Follow @theurbancountry on Twitter Find us on Facebook Subscribe to via e-mail Subscribe to via RSS
Follow @theurbancountry on Twitter Find us on Facebook Subscribe to via e-mail Subscribe to via RSS

Dutch Cycle Chic – Toronto Style 40

Dutch Cycle Chic - Toronto Style

All Photos by Aviva Cohen for The Urban Country

One evening in early November, I was walking my dog near my home when I encountered a pretty girl on a stunning red Dutch bike. Intrigued, I told her how much I loved her bike and I asked her if she would be interested in doing an interview for an article on The Urban Country. She agreed.

I wanted to share Amy’s story with the world about how she ended up riding a beautiful red Dutch bike in Toronto, Canada – 6,000 kilometres away from the country where this bicycle was created – the Netherlands; where millions of people from all walks of life use bicycles for transportation in their regular clothes.

Amy is a Marketing/Brand Manager and Thai Massage practitioner. She moved to Toronto from Calgary 11 years ago. Like many people in Toronto, Amy never considered riding a bicycle in the city: “I thought it was crazy to take one into traffic”.

But a trip to the Netherlands four years ago changed Amy’s perspective and convinced her to buy her first bicycle, known as “Mary Jane”:

“I rented a bike when I was there and fell in love with their biking culture – there’s a great sense of ease to it and I loved how it’s just a part of everyday living. But most importantly, I fell in love with their bikes. They’re functional, practical and comfortable.

When I got back, it was just about the time that Curbside Cycle started carrying Dutch bikes. It was my puppy in the window. I would stare at it whenever I passed by and finally just decided to get it. No regrets. Best purchase ever!”

I asked Amy some questions about her urban bicycling experiences:

Dutch Cycle Chic - Toronto Style

How did you get around the city before you started using a bicycle?

TTC, on foot, by car. I owned a car for about 2 years when I use to work in Richmond Hill. I was very glad to get rid of it when I started working downtown. With a car, you’re always tempted to to take it out, even for short trips.

What made you decide to start using a bicycle for daily transportation?

I was working close enough to home to do so and the walk was long enough (about half an hour) that it made sense to bike instead. My office had a bike room, which was nice. Also, I had just come back from a trip to the Netherlands where I was inspired to attempt fake Euro living.

What did you love most about biking in the Netherlands?

My Dutch friend once said: “a cyclist riding at night, wearing all black, with no lights, riding on the wrong side of the street can be hit by a car and it would still be the driver’s fault.” I love a land where biking rules :)

How comfortable are you riding in Toronto? Are there routes you love and routes you detest?

Fairly comfortable, even though I’m pretty terrible biker.  I’m the slow one you weave around :) If I’m ever uncomfortable, I would go out of my way to take a side street. I love riding Toronto at night and pretty much love any route after hours. There’s a nice calm to it. However, I do detest Dundas West. It’s perpetually torn up with construction and the bits that are left are so bumpy that it induces wrist dislocation.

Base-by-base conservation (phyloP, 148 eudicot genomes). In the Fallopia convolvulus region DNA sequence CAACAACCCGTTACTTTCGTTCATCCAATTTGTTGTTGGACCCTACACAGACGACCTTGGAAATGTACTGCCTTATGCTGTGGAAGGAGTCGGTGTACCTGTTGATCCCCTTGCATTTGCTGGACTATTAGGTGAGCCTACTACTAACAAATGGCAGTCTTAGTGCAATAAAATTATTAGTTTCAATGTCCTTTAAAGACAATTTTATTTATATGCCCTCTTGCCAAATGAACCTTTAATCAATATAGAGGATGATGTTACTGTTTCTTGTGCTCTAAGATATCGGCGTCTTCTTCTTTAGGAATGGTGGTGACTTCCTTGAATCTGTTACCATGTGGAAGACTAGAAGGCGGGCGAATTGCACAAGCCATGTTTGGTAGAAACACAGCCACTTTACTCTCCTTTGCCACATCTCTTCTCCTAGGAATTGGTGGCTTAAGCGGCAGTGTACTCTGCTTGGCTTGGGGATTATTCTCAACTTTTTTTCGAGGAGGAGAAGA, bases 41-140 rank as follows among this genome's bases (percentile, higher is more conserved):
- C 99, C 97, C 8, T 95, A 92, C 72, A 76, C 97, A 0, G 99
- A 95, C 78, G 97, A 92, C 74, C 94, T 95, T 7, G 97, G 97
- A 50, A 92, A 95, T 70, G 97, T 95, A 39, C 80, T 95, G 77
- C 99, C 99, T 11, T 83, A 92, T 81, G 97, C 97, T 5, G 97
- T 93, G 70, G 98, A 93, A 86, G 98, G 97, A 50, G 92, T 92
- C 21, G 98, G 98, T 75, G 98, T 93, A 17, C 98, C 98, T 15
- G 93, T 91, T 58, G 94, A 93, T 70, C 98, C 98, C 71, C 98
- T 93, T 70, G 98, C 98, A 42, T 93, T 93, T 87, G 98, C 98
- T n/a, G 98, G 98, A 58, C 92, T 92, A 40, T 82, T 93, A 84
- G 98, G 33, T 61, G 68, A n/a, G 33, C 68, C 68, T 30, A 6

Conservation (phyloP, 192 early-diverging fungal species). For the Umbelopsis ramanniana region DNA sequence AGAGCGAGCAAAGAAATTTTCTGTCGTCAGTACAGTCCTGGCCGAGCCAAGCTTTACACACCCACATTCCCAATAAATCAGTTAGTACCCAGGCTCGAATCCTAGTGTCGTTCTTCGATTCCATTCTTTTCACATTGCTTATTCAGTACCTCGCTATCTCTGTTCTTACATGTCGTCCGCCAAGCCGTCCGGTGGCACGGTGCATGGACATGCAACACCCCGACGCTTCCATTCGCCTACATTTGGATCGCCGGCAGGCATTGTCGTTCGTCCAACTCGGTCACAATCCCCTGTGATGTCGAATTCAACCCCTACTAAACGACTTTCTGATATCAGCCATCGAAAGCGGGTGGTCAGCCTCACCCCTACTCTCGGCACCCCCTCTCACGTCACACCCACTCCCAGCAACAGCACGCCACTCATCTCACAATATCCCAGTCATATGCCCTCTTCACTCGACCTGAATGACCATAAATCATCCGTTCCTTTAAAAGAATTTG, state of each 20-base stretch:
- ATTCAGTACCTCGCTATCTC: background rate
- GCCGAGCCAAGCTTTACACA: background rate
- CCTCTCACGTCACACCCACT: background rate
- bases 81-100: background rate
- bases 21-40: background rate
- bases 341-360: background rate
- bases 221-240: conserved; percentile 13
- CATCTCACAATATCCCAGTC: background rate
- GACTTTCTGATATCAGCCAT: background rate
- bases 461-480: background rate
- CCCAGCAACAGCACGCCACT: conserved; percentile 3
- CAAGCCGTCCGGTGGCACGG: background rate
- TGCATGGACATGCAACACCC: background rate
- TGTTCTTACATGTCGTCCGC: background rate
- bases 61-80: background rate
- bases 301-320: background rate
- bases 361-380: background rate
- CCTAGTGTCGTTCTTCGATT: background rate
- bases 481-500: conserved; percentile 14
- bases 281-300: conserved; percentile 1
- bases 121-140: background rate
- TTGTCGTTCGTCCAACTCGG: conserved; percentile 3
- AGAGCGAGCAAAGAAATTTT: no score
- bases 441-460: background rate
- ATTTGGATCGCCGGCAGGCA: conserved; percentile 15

(Interview continues below photos)

Dutch Cycle Chic - Toronto Style

Dutch Cycle Chic - Toronto Style

Dutch Cycle Chic - Toronto Style

Do you ride year round? If yes, advice for the winter?

Last winter was fairly snow-free and very mild, so I did end up biking all winter. Prior to that, I think I took January and February off. Toronto winters aren’t actually that bad. Just prepare with the usual common sense precautions. Dress warmly in layers, wear a hat, get warm mitts/gloves, look out for stupid drivers/bikers/pedestrians – but that one is a given for any season.

What are the top 3 things you’d like to see implemented in Toronto?

  1. Supportive public policy that invests in biking infrastructure
  2. An attitude shift from motorists — less of the us vs. them attitude
  3. More bike posts. Finding bike parking is more challenging than car parking!

What advice would you have for somebody who is looking to start using a bicycle for transportation?

Get a bike that you love! It will make riding much more enjoyable and will make you motivated to use it all the time. Also, get a bike that is practical to your needs. For instance, if you plan on doing a lot of grocery shopping on your bike, there’s no need for speed, just get a nice city bike that’s outfitted with roomy baskets.

(Interview continues below photos)

Dutch Cycle Chic - Toronto Style

Dutch Cycle Chic - Toronto Style

Dutch Cycle Chic - Toronto Style

Do you think Toronto could ever have a bicycle culture like the Netherlands?

Can maple syrup ever achieve the same cultural significance in the Netherlands as it does in Canada? No, and like biking, I don’t think we can ever achieve a biking culture like the Netherlands. To the Dutch, biking is a part of their their national identity – it’s not a choice of whether to bike or not, they just do it with full acceptance. That type of acceptance is due to a magical combination of many things – small population, urban density, narrow roads, very flat land, public policy and a willingness to spend on infrastructure.

We have a strong movement of very passionate bikers in downtown Toronto, but that’s not enough, even if we do get the public policy support. We have a lot of urban sprawl (even in downtown) and a city plan that is made up of a network of suburbs commuting into the city by car on a daily basis. We would need a pretty massive social shift and public transportation plan to reduce cars in the downtown core.

What are your thoughts on helmets?